Beijing is not immune to the worldwide problem of sexually transmitted diseases, and it is frighteningly common here to get exposed to bugs such as chlamydia and gonorrhea. There is also an alarming resurgence of syphilis in China — plus the usual suspects like HIV, herpes, hepatitis and others. So, there are many reasons for you to practice safe sex — that means always wearing a condom with new partners. And be careful where you buy your condoms — there have been recent scares with poorly made counterfeits. Stick to the big chains like Watsons.
And don’t forget that you can carry these infections for many years and feel perfectly healthy, but you can still infect others. One of the major causes of infertility for women is uterus damage from chlamydia, and most women didn’t even know they were infected. That’s why we recommend routine screening tests for sexually active men and women, including the pelvic exam for young women, which is not as routine among Chinese women as it should be. These tests can provide you with a lot of peace of mind, especially if you are entering a new relationship and want “a clean slate”.
People always have a lot of questions about STDs (for example: yes, you can get STDs just from oral sex), so I created an online slide show about the basics of STDs.
Bonus Tip: Immerse Yourself
Many expats eventually leave Beijing feeling they’ve just finished the most rewarding and interesting times of their lives, and a common cause seems to be a deep immersion into Chinese culture. That usually means learning the Chinese language well enough to talk with anybody, and I know how difficult that is (I’m still years away), but clearly you will have a much richer time here.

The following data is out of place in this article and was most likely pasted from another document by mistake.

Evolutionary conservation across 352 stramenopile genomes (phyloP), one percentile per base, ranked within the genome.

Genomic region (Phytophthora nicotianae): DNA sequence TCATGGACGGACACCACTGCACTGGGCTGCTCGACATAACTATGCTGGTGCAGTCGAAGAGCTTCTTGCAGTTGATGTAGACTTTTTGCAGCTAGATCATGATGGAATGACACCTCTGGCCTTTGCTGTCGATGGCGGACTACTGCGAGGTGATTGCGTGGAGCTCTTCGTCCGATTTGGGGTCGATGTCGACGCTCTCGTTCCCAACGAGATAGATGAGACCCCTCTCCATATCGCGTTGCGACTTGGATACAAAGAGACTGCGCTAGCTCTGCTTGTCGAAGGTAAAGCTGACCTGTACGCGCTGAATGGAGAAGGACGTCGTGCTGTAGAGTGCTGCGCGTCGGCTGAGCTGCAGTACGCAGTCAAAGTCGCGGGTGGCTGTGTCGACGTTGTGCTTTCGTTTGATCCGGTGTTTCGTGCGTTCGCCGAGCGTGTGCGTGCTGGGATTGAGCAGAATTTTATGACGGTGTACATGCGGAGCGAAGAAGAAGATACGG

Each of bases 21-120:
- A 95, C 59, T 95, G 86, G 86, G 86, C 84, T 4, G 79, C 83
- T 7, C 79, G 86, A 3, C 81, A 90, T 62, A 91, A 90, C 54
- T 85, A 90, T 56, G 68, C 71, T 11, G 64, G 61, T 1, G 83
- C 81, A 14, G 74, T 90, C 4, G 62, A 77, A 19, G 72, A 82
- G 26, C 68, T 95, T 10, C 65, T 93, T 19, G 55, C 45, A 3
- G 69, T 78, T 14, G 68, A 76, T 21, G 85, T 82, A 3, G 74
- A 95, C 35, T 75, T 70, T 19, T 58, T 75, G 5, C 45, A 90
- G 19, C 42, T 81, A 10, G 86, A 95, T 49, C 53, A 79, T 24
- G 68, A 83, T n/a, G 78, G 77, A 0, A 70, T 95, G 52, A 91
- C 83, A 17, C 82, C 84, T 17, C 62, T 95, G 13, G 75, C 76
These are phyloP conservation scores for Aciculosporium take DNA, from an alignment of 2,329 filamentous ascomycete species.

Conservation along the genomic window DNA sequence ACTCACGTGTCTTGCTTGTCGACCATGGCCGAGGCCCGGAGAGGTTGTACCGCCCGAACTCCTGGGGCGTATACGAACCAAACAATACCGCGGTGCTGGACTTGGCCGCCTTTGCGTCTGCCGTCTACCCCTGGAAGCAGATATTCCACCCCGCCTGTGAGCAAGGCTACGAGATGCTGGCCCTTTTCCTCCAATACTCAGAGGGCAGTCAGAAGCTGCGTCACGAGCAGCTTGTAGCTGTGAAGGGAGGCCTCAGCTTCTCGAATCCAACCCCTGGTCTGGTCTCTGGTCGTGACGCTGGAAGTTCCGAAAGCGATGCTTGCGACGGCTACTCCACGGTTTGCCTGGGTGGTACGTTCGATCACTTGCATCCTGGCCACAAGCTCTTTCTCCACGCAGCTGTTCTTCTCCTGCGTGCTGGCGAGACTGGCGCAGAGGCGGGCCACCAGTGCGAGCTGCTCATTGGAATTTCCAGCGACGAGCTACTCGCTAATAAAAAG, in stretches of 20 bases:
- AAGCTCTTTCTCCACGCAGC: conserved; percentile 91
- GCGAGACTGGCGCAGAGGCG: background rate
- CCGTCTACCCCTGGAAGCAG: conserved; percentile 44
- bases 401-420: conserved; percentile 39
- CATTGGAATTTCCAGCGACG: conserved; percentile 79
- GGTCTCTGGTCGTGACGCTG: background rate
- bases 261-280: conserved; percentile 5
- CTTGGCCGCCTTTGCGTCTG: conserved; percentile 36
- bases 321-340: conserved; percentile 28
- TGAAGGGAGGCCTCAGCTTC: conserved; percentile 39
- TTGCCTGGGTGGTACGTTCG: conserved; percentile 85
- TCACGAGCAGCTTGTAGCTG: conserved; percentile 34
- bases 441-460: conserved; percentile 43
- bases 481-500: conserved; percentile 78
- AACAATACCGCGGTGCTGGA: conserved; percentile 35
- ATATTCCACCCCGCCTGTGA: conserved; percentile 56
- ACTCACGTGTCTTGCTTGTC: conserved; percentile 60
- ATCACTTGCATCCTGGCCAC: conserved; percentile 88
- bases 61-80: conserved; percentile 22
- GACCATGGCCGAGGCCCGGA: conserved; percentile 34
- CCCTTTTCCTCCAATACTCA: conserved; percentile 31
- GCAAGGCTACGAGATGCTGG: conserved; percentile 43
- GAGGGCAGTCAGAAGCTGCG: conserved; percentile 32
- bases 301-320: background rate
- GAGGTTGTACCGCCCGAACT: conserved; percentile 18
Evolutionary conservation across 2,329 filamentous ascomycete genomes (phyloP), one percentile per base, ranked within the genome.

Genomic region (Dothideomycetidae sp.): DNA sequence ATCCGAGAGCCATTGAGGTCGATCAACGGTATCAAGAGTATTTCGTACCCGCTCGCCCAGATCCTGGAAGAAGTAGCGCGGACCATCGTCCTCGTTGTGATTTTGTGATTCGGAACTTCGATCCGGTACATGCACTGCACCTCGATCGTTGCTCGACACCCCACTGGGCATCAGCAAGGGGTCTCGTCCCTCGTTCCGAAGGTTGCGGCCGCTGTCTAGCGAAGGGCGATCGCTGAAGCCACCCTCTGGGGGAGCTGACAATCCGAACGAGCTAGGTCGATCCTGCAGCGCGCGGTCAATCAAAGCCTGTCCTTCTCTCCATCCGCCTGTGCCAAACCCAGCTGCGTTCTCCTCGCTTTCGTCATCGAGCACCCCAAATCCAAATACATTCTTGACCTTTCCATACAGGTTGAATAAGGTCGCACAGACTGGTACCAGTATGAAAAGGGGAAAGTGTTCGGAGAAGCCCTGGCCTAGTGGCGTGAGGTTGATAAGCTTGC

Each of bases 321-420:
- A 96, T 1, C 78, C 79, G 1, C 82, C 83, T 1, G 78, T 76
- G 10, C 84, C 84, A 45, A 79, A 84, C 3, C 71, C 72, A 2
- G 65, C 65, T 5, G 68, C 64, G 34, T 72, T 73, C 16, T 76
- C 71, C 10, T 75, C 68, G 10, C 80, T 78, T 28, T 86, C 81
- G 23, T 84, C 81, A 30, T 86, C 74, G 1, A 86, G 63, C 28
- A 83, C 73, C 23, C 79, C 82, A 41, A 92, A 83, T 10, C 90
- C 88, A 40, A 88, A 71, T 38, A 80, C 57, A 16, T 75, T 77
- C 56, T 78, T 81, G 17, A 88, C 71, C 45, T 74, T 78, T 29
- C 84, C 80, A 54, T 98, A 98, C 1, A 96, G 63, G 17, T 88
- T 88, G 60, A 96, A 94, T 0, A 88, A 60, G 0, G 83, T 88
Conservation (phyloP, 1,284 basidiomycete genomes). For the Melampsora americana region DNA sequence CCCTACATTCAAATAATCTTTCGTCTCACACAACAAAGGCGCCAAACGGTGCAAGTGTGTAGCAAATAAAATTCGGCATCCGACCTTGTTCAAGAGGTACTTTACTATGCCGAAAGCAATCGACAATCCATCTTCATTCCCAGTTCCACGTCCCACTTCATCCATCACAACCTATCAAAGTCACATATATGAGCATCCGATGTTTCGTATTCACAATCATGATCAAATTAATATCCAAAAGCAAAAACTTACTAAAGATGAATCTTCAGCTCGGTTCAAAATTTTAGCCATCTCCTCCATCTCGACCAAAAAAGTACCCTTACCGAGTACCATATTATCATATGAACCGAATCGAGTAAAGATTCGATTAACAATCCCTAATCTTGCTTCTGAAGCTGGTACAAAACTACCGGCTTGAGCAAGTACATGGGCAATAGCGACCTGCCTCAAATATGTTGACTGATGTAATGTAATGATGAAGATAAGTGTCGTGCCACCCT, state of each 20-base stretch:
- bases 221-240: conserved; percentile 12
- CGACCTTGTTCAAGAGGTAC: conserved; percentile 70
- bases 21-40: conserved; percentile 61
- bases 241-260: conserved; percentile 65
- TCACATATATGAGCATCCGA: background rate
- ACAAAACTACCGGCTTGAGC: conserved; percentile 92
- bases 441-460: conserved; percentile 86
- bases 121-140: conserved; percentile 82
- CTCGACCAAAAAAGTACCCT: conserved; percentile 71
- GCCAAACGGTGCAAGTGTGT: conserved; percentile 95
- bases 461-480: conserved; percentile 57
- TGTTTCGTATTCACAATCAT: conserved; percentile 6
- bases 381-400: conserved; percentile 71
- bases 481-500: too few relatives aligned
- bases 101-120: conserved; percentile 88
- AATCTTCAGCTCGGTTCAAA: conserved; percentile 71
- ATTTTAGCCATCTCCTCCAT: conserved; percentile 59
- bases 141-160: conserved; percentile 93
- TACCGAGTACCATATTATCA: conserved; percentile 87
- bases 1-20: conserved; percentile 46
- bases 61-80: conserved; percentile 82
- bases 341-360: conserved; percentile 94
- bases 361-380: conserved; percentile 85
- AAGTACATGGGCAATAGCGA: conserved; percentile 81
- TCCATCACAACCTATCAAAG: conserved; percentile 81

Even if you can’t chat away with locals, you can still have a wonderful experience by biking around the hutongs; dancing a waltz at night in practically any local park; volunteering to help migrant schoolkids — or countless other small things that add up to a fulfilling and mind-expanding adventure.
(Click here for part one, with tips #1-5…)
I’m glad that my recent series of articles on expatitis has picked up some steam in the community. I’d like to give a big thanks to reporter Todd Balazovic at China Daily for picking up on this. In his article (It’s a wild, wild life for expats), he expands on the basic themes I laid out and adds a bit of analysis:
Having observed an unusually high prevalence of unhealthy behavior amongst my fellow expats, I have to agree with Dr Saint Cyr’s diagnosis. I’ve watched and wondered as expats come and go, what is it about being in Beijing that leads us to abandon self-regard? More so than anywhere else I’ve lived, I see people diving to the bottom of a bottle or to the bottom of a bag of McDonalds…
…Though Dr Saint Cyr’s diagnosis of the symptoms may be correct, I am not entirely convinced that the root of Expat’s detrimental deeds are simply a result of an inability to peacefully settle into a Beijing lifestyle.
I don’t disagree that coping is involved in the wild ways we tend to gravitate towards, but I think that there is more to it than simply not being able to adapt.
The social norms that once upon a time dictated lifestyles back home have been replaced by the mores of a different culture and by an relaxing of social and personal inhibitions.